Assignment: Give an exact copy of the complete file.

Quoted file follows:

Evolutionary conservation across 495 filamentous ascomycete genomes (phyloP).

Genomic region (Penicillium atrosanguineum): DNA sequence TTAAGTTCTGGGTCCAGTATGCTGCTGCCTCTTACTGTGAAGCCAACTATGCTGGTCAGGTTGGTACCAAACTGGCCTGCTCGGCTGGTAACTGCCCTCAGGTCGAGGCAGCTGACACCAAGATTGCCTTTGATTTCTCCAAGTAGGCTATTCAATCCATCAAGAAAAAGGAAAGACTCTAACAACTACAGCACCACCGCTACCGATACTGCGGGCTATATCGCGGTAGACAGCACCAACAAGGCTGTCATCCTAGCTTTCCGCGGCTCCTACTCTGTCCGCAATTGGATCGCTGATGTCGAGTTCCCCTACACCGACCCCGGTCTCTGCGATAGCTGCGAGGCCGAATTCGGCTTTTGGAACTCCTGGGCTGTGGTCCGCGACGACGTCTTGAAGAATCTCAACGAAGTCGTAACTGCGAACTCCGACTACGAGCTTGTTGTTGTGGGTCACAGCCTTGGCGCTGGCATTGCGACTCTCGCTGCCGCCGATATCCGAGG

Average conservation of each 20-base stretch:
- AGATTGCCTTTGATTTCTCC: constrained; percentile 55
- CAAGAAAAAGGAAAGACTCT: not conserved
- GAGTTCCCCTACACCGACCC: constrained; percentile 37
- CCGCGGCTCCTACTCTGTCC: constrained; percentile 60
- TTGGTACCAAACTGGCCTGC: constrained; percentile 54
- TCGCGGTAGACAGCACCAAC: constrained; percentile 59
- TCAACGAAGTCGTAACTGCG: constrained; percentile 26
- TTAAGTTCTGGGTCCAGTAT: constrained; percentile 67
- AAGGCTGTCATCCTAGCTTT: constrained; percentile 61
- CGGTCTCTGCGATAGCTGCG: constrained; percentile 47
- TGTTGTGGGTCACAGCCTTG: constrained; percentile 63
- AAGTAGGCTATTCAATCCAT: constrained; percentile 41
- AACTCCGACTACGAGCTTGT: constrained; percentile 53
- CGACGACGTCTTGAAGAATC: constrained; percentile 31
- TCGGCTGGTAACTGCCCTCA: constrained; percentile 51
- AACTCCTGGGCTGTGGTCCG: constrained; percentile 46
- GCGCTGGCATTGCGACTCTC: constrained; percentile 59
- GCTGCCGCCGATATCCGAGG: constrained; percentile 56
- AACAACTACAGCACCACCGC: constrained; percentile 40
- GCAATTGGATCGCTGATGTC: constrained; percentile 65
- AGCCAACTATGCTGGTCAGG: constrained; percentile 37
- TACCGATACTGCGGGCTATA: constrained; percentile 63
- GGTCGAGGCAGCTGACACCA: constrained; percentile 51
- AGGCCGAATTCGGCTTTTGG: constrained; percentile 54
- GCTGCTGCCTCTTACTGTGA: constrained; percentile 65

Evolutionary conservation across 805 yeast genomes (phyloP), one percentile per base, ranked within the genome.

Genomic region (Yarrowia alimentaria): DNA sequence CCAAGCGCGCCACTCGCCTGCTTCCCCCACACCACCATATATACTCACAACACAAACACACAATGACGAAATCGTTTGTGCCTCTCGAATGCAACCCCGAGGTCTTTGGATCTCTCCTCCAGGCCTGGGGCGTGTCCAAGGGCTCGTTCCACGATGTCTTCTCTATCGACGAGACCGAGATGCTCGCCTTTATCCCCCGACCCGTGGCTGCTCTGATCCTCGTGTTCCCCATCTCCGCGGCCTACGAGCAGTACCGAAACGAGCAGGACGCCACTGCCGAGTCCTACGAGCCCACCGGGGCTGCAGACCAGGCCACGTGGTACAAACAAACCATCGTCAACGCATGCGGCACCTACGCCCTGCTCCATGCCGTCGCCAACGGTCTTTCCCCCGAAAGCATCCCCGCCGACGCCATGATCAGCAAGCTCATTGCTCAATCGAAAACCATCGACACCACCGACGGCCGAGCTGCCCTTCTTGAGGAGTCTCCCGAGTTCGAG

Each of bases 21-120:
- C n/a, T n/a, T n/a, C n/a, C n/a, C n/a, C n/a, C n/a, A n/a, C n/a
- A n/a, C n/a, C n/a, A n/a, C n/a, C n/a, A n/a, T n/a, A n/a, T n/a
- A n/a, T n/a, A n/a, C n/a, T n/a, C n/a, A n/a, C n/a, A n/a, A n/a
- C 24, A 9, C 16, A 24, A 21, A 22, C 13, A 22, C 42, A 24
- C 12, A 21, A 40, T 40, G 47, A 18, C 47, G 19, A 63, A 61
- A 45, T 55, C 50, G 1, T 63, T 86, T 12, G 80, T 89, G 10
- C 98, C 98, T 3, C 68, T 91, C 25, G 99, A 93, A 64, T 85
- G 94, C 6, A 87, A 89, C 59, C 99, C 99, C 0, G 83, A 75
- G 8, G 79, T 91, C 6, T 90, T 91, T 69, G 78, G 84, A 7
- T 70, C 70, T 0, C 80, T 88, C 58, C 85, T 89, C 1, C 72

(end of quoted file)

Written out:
Evolutionary conservation across 495 filamentous ascomycete genomes (phyloP).

Genomic region (Penicillium atrosanguineum): DNA sequence TTAAGTTCTGGGTCCAGTATGCTGCTGCCTCTTACTGTGAAGCCAACTATGCTGGTCAGGTTGGTACCAAACTGGCCTGCTCGGCTGGTAACTGCCCTCAGGTCGAGGCAGCTGACACCAAGATTGCCTTTGATTTCTCCAAGTAGGCTATTCAATCCATCAAGAAAAAGGAAAGACTCTAACAACTACAGCACCACCGCTACCGATACTGCGGGCTATATCGCGGTAGACAGCACCAACAAGGCTGTCATCCTAGCTTTCCGCGGCTCCTACTCTGTCCGCAATTGGATCGCTGATGTCGAGTTCCCCTACACCGACCCCGGTCTCTGCGATAGCTGCGAGGCCGAATTCGGCTTTTGGAACTCCTGGGCTGTGGTCCGCGACGACGTCTTGAAGAATCTCAACGAAGTCGTAACTGCGAACTCCGACTACGAGCTTGTTGTTGTGGGTCACAGCCTTGGCGCTGGCATTGCGACTCTCGCTGCCGCCGATATCCGAGG

Average conservation of each 20-base stretch:
- AGATTGCCTTTGATTTCTCC: constrained; percentile 55
- CAAGAAAAAGGAAAGACTCT: not conserved
- GAGTTCCCCTACACCGACCC: constrained; percentile 37
- CCGCGGCTCCTACTCTGTCC: constrained; percentile 60
- TTGGTACCAAACTGGCCTGC: constrained; percentile 54
- TCGCGGTAGACAGCACCAAC: constrained; percentile 59
- TCAACGAAGTCGTAACTGCG: constrained; percentile 26
- TTAAGTTCTGGGTCCAGTAT: constrained; percentile 67
- AAGGCTGTCATCCTAGCTTT: constrained; percentile 61
- CGGTCTCTGCGATAGCTGCG: constrained; percentile 47
- TGTTGTGGGTCACAGCCTTG: constrained; percentile 63
- AAGTAGGCTATTCAATCCAT: constrained; percentile 41
- AACTCCGACTACGAGCTTGT: constrained; percentile 53
- CGACGACGTCTTGAAGAATC: constrained; percentile 31
- TCGGCTGGTAACTGCCCTCA: constrained; percentile 51
- AACTCCTGGGCTGTGGTCCG: constrained; percentile 46
- GCGCTGGCATTGCGACTCTC: constrained; percentile 59
- GCTGCCGCCGATATCCGAGG: constrained; percentile 56
- AACAACTACAGCACCACCGC: constrained; percentile 40
- GCAATTGGATCGCTGATGTC: constrained; percentile 65
- AGCCAACTATGCTGGTCAGG: constrained; percentile 37
- TACCGATACTGCGGGCTATA: constrained; percentile 63
- GGTCGAGGCAGCTGACACCA: constrained; percentile 51
- AGGCCGAATTCGGCTTTTGG: constrained; percentile 54
- GCTGCTGCCTCTTACTGTGA: constrained; percentile 65

Evolutionary conservation across 805 yeast genomes (phyloP), one percentile per base, ranked within the genome.

Genomic region (Yarrowia alimentaria): DNA sequence CCAAGCGCGCCACTCGCCTGCTTCCCCCACACCACCATATATACTCACAACACAAACACACAATGACGAAATCGTTTGTGCCTCTCGAATGCAACCCCGAGGTCTTTGGATCTCTCCTCCAGGCCTGGGGCGTGTCCAAGGGCTCGTTCCACGATGTCTTCTCTATCGACGAGACCGAGATGCTCGCCTTTATCCCCCGACCCGTGGCTGCTCTGATCCTCGTGTTCCCCATCTCCGCGGCCTACGAGCAGTACCGAAACGAGCAGGACGCCACTGCCGAGTCCTACGAGCCCACCGGGGCTGCAGACCAGGCCACGTGGTACAAACAAACCATCGTCAACGCATGCGGCACCTACGCCCTGCTCCATGCCGTCGCCAACGGTCTTTCCCCCGAAAGCATCCCCGCCGACGCCATGATCAGCAAGCTCATTGCTCAATCGAAAACCATCGACACCACCGACGGCCGAGCTGCCCTTCTTGAGGAGTCTCCCGAGTTCGAG

Each of bases 21-120:
- C n/a, T n/a, T n/a, C n/a, C n/a, C n/a, C n/a, C n/a, A n/a, C n/a
- A n/a, C n/a, C n/a, A n/a, C n/a, C n/a, A n/a, T n/a, A n/a, T n/a
- A n/a, T n/a, A n/a, C n/a, T n/a, C n/a, A n/a, C n/a, A n/a, A n/a
- C 24, A 9, C 16, A 24, A 21, A 22, C 13, A 22, C 42, A 24
- C 12, A 21, A 40, T 40, G 47, A 18, C 47, G 19, A 63, A 61
- A 45, T 55, C 50, G 1, T 63, T 86, T 12, G 80, T 89, G 10
- C 98, C 98, T 3, C 68, T 91, C 25, G 99, A 93, A 64, T 85
- G 94, C 6, A 87, A 89, C 59, C 99, C 99, C 0, G 83, A 75
- G 8, G 79, T 91, C 6, T 90, T 91, T 69, G 78, G 84, A 7
- T 70, C 70, T 0, C 80, T 88, C 58, C 85, T 89, C 1, C 72